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Why Britain should go big on electric cars

Why Britain should go big on electric cars

After Brexit, we can finally invest properly in new sectors.

When Britain was fully signed up to the EU, the EU’s German-inspired bans on most forms of state aid meant that Whitehall couldn’t really develop a genuine industrial strategy. EU laws ensured the government could never engage too directly in the creation of new sectors of industry and services – sectors characterised by high technology, international competitiveness, and durable employment.

Now, as Britain goes about leaving the EU, there’s a deafening silence about the opportunity Brexit offers to create new hi-tech, high-productivity, job-rich sectors. One such promising new sector is electric vehicles (EVs).

Here are four key points about EVs:

1) Britain’s car industry, though relatively buoyant, faces the prospect of faltering sales in the future. By contrast, sales of partly and fully electric cars are clearly on the up. From 2015 to 2016, sales of Alternatively Fuelled Vehicles (AVFs) rose by 22.2 per cent, and 10,000 motorists opted for fully electric vehicles in 2016, up by 3.3 per cent on 2015. EVs represent the future. It’s time to invest in them seriously, take them fully into mainstream markets, and work harder to bring about a step change in battery power.

2) The Department of Business, Enterprise and Industrial Strategy (BEIS) appears dead keen on EVs: it has put up £78.7million of funding for research in the field, plus it has continued subsidies for people buying partly and fully electric cars and installing charge points at their homes. But so far, BEIS has done too little, too late. In January, it promised a report ‘in early 2017’ on the case for a new research institution to focus British efforts in battery technology, energy storage and grid technology, rightly believing that batteries are of ‘huge importance’ not just to consumer electronics, but also to EVs. The report still hasn’t materialised. Clearly it’s time to start planning and funding battery research on a large scale, not just write another report about it.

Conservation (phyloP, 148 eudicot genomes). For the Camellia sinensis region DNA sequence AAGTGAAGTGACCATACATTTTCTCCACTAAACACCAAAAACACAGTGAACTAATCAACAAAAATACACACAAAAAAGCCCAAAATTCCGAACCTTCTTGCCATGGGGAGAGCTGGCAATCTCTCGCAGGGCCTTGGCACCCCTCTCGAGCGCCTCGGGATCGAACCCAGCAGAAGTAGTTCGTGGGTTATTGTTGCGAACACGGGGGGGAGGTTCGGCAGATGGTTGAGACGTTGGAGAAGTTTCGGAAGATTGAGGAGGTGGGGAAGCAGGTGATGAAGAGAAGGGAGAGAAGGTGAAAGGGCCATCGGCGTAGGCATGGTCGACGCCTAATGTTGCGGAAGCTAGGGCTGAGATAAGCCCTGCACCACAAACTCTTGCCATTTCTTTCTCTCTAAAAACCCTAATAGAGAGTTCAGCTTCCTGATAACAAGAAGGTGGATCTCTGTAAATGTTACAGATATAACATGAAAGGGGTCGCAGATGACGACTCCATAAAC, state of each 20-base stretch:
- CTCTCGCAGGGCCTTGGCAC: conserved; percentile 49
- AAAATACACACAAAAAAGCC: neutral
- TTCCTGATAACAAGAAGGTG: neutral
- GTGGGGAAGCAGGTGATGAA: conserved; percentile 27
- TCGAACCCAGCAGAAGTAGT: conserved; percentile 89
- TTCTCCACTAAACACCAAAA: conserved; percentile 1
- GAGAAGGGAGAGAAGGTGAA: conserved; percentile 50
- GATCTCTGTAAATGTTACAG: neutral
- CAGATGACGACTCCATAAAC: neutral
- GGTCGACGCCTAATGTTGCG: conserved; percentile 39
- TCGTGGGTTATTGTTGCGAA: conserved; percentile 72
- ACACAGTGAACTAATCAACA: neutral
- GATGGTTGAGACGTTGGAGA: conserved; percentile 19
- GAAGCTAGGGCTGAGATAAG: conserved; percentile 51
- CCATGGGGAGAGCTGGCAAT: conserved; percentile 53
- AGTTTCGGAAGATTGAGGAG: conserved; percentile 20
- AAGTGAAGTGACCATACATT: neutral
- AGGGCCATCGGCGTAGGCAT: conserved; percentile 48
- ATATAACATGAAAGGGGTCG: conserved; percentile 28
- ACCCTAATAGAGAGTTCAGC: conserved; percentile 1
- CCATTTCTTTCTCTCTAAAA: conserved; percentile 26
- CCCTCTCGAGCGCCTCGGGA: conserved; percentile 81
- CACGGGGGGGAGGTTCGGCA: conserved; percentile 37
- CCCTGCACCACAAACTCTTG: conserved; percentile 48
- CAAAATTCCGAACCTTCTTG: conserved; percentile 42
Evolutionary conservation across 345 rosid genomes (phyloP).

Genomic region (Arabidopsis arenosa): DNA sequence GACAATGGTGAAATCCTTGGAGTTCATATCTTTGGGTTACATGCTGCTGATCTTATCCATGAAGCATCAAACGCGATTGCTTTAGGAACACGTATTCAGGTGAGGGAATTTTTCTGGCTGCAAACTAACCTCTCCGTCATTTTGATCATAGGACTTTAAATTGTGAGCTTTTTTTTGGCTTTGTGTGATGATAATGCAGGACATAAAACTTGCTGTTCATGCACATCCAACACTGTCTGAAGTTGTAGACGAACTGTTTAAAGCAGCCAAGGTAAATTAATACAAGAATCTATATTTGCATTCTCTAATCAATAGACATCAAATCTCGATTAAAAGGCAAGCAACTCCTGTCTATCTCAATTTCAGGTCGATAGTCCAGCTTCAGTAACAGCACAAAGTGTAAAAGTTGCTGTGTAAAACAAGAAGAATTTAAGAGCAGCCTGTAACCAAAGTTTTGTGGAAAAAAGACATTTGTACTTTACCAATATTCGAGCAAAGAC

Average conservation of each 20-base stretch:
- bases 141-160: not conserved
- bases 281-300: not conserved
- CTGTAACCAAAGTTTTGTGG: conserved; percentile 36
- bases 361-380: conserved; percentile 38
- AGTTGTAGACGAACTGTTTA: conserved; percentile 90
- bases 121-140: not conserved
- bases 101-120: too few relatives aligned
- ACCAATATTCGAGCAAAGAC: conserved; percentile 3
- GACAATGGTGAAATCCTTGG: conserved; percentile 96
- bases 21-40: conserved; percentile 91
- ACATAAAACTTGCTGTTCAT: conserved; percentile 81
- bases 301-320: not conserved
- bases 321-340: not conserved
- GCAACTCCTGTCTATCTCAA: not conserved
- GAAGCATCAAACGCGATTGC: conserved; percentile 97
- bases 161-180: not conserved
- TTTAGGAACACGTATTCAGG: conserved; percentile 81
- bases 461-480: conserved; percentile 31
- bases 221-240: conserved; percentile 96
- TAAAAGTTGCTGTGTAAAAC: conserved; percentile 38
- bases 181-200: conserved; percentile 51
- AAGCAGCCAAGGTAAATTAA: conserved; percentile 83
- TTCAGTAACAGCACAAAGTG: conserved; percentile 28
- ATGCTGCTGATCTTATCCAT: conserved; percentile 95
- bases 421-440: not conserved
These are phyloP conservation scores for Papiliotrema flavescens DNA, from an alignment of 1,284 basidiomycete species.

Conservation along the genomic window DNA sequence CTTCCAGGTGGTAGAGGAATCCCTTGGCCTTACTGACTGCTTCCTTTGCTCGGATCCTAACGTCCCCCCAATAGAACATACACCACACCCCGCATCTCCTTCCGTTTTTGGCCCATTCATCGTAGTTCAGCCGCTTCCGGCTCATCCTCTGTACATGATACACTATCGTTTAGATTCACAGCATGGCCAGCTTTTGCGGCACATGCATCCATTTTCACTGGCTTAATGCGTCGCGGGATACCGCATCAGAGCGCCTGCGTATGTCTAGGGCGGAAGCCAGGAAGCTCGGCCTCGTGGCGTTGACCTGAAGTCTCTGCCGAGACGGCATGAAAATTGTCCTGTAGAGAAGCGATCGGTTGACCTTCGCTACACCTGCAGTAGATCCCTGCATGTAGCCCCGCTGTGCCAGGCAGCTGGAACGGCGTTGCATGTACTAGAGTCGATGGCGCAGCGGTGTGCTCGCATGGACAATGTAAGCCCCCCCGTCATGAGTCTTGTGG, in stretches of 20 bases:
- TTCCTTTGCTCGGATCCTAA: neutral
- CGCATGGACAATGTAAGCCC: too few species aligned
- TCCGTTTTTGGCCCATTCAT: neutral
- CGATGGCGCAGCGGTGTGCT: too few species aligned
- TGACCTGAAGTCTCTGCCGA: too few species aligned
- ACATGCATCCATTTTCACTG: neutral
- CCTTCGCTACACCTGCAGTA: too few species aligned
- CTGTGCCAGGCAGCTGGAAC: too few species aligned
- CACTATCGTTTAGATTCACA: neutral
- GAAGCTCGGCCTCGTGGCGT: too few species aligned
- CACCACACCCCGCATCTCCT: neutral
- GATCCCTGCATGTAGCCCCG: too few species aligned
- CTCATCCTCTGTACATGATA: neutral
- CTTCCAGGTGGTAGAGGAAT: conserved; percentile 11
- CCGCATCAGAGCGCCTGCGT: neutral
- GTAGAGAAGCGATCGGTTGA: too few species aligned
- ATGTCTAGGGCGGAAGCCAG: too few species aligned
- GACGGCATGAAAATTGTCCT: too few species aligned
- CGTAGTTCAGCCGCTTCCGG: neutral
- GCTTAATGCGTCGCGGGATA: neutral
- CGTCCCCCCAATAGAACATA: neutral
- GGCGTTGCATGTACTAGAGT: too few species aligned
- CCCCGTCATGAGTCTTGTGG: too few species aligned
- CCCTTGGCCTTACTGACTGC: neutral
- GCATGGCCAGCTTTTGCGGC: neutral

3) Britain’s scientific and technological elite has long warned that departure from the EU will endanger the paltry net funds for research and development (R&D) that the EU has given Britain prior to and since its Horizon 2020 programme. The Treasury has guaranteed to make up those funds, but that isn’t good enough. Now is the time to lay out an ambitious, low-bureaucracy programme of funding and action in British state-backed science and technology, extending also to much greater cooperation with international initiatives in those fields.

4) Just when sales of petrol-electric hybrids, ‘plug-in’ hybrids and all-electric cars are doing quite nicely, government ministers and green pontificators have had second thoughts.